34 | Bipolar | Student
March. 2012. Muncie. Indiana. I am in bed and I notice:
I am thirty-four years old—my walls—cinderblocks painted like biscuits.
You used to have a beautiful home—walls made of pine—turquoise stone.
I am sweating—and the temperature outside—in the low to mid sixties.
You sweat in the eighties—the seventies now and then— if the air is shut off.
I smell a film—sweat from my body—a mild scent of burnt chocolate.
You haven’t showered in days—your excuse—a drain blocked with body hair.
I feel my arms and legs—twitching and shaking—more than ordinary.
Your breakdown in ’07—the shaking—it reminds you of the time you lost control.
I cover my stomach—my rubber ball filled with carbonation—it hurts.
You have the instruments—the tools—to bring relief if you allow them.
Still. March. 2012. Muncie. Indiana. I am at my computer and I see:
Photos—all at least four years old—I don’t want new pictures of me right now.
You’re a rotten fuck—that’s what you are now—with a looming gut and hairy back.
Photos—muscular—lean, ripped, two hundred pounds, rigid biceps, cut shoulders.
Women desired you—your strength and capacity—the elements of attraction.
Photos—smiles of joy and gratitude—filled with ambition, hope and promise.
It’s how you felt at the time—back in your twenties—your mainstream of youth.
Photos—eyes gleaming white and radiant blue—gazing at the world with adoration.
Today your eyes are shaded umber—hopeless—departed with vascular tension.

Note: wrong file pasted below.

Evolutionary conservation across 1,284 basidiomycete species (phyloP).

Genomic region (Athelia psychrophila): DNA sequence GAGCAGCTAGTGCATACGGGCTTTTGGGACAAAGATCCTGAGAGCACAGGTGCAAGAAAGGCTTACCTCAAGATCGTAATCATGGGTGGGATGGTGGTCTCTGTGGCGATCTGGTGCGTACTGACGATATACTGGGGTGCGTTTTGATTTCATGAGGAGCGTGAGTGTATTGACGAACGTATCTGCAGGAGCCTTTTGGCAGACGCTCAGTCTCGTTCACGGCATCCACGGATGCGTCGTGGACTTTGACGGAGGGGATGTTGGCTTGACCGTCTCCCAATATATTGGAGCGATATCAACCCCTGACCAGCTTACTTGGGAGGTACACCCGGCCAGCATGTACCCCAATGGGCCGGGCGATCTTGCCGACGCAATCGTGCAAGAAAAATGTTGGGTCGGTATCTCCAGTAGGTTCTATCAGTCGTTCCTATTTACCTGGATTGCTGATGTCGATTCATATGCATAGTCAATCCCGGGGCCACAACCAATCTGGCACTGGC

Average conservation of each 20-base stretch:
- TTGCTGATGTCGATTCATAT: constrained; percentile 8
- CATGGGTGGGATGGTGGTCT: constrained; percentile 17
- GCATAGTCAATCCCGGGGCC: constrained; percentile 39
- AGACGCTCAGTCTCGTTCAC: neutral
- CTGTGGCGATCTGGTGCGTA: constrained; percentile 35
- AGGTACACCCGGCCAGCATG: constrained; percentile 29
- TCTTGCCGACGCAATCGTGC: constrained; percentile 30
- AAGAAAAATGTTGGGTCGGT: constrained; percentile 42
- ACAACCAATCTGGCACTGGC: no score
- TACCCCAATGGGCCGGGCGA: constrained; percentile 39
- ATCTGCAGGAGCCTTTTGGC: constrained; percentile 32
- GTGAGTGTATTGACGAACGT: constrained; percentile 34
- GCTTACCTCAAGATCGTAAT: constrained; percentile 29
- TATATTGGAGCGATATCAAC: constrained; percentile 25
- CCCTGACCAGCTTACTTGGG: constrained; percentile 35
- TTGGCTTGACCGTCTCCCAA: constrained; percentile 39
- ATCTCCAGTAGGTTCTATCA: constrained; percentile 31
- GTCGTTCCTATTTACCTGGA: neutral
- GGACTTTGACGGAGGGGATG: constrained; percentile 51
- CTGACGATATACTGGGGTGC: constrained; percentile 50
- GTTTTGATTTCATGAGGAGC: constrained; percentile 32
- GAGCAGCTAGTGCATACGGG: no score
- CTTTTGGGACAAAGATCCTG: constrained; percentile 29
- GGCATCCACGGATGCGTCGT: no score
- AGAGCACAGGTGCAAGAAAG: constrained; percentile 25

Photos—arms wrapped around and hugging friends—actual people in real life.
They’re gone—all that’s left—counselors and psychiatrists doing their jobs.
Every. Day. 2012. Muncie. Indiana. I am on campus and I watch:
Girls—too much skin for me to handle—tight denim shorts do no good.
You’re deviant—wanting to fuck them all—why can’t you fear God instead?
Professors—full of hugs and kisses—I prefer discipline to affection.
You need a curb-bite kick to the skull—to be gassed with pepper—to be broken.
Classmates—it’s hard to call them peers—all so young and sometimes stupid.
You try to remember—you’re too old to understand them—but still.
Kids—they walk in groups—four or five at a time or coupled at least.
You walk alone—nobody wants to be seen with you—you’re old and embarrassing.
Girls—my eyes fill with lust again and I can’t help it—so many girls wearing so little.
Get over it, sicko—they’d never fuck you anyhow—even if you had money.
Every. Day. 2012. Muncie. Indiana. I am in counseling and I think:
Nostalgia—Nostos + Algos—Nostos: to long for the past. Algos: to bring misery.
You miss all that you had—a career, money, self-esteem, friends—they’re gone.
A career—making music with others—my dreams realized in a hard-pressed world.
You were respected in your field—but it’s too late to go back—you’re a bygone.
Money—I had a good financial standing—I had no debt and I did not borrow.
You were able to buy—all that you wanted—now you can’t afford a goddam thing.
Self-esteem—I was proud and accomplished—happy with what I made of myself.
You loathe yourself—it’s all gone to shit—all you have left is a false hope for progress.
Friends—I had so many—I wasn’t alone unless I wanted to be.
You have few remaining—in Denver and Nashville—phone calls aren’t enough.
Often. 2009. 2010. 2011. 2012. Indiana. I sit and I reflect:
Nashville, Tennessee. The time I lived in a house with pine walls and highlights of turquoise—a place with no biscuit-colored cinderblocks—a place to escape (just for a moment) all the good in my life: friends, career, workouts, gatherings—a place where I could choose to be alone if I wanted—a place with no half-naked girls to distract me—a place with no media, no internet, no cable—a place filled with books, guitars, canvas and paint—a place for rest and simplicity—a place I didn’t need to converse with myself—the place I left to enter the world I now call nostalgia.
Photo Source: The Full Moxie
© 2012 Jay Scott. All rights reserved.